59% of polled EU citizens decry anti-terror upload filters. You should too.
Following disruptions due to the COVID-19 crisis, the negotiations between the European Parliament and the Council of Ministers on the Terrorist Content Regulation are resuming this week.
A recent opinion poll commissioned by MEP Patrick Breyer (Greens/EFA) found that a large majority of European Union (EU) citizens opposes EU plans in terms of countering terrorist content online. The poll was conducted by YouGov and gathered the opinions of 10,214 citizens from 10 EU countries.
The poll focused on two major sticky points of the Terrorist Content Regulation:
1. transnational removal orders (for example, the Dutch authorities being able to request the removal of content published in Germany) and
2. the obligation for companies to deploy upload filters in order to screen all user content and automatically detect and delete “terrorist” content.
Scornful support for content filters = unsurprising
After 2019, a year of protests against upload filters introduced by the EU Copyright Directive (here and here), popular support for automated censorship remains low. Unsurprisingly, only 38% of respondents support the plans of the EU Commission and EU governments to impose the use of anti-terror algorithmic filters. Instead, 59% of respondents either believe that a case-by-case assessment of content by public authorities would be more appropriate or reject the removal of “terrorist content” from the internet altogether.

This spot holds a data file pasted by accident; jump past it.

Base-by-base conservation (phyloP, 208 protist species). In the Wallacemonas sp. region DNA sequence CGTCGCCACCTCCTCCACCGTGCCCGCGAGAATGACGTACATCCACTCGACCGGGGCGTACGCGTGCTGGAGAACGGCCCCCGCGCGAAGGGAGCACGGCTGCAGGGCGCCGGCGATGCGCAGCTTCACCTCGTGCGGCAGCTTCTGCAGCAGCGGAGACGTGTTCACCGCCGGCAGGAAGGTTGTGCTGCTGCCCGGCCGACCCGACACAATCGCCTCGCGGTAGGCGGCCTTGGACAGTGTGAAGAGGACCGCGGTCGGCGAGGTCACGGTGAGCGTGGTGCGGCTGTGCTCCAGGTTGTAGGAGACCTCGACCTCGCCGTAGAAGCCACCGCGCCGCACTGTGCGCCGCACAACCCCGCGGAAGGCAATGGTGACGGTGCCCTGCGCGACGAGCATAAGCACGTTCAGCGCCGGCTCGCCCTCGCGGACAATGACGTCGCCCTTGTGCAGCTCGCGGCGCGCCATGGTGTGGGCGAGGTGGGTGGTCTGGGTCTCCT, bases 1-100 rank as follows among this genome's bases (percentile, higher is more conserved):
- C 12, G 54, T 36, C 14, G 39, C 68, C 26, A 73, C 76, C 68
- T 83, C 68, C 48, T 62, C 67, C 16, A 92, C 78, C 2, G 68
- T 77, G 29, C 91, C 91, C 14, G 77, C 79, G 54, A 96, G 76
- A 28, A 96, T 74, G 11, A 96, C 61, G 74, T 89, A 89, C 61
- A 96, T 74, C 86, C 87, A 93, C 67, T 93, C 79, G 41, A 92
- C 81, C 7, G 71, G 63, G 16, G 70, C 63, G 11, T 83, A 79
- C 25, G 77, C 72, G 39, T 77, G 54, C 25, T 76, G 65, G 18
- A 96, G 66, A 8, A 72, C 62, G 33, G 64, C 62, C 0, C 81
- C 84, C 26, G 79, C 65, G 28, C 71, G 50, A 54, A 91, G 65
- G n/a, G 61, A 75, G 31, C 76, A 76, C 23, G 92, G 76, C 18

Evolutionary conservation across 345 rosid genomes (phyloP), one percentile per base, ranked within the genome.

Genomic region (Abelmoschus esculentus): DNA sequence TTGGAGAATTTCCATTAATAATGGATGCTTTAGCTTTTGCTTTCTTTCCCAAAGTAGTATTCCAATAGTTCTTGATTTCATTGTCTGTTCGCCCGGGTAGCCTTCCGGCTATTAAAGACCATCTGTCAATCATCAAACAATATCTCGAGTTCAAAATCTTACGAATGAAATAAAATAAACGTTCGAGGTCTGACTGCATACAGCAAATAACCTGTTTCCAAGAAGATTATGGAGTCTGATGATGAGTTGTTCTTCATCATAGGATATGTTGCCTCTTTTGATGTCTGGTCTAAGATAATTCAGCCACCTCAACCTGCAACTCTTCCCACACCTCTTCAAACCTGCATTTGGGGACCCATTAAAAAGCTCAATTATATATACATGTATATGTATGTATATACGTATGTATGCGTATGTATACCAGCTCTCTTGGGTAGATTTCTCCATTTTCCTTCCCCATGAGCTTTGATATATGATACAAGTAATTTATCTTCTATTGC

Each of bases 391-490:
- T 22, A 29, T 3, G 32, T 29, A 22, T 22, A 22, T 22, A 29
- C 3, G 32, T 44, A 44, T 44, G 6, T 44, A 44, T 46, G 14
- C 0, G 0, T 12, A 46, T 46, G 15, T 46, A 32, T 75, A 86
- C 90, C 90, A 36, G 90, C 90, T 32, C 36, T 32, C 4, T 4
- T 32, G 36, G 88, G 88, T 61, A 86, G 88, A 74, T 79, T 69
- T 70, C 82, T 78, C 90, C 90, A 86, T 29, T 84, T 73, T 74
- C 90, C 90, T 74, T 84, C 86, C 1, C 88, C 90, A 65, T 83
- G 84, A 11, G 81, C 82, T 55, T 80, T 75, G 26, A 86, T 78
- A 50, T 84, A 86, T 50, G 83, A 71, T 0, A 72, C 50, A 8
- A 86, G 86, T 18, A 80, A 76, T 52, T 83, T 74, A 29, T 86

We have repeatedly warned against the devastating effects that automated content moderation tools may have on fundamental rights, especially freedom of expression and access to information. They do not understand context, cannot make complex judgments on the legality of content and therefore, often lead to the over-blocking of legitimate speech. This has dramatic consequences for many online voices, especially the those already at risk and marginalised.
Transnational censorship powers? No, Non, Nein, Ne
An overall majority (51%) of respondents want only their national public authorities or courts to decide on the legality of their content online. Only 30% of poll participants supported the idea that all EU Member States authorities should be able to order content removals anywhere in Europe. People seem to prefer that their own elected government, rather than a foreign one, should be responsible for distinguishing between a genuine terrorist threat and legally protected speech. This holds true especially in a context where several EU countries have deficient judiciary systems and proactively erode the rule of law.
Despite the adoption in 2017 of a Terrorism Directive supposedly aimed at harmonising the definition of terrorist offences among EU countries, the definition of what classifies as terrorism still varies between EU Member States. For example, Spain and France have toughened their counter-terrorism laws to criminalise “apology for terrorism”, resulting in artists and satirists being prosecuted again and again as well as impulsive social media users and even children in school courtyards. This frequent use of counter-terrorism measures to shut down critical voices and to serve political interests reinforces the call for strictly limiting governmental censorship powers.
YouGov poll results (09.2020)
Trilogues on terrorist content: Upload or re-upload filters? Eachy peachy. (17.10.2019)
Open letter: Civil society urges Member States to respect the principles of the law in Terrorist Content Online Regulation (27.03.2020)
(Contribution by Chloé Berthélémy, EDRi)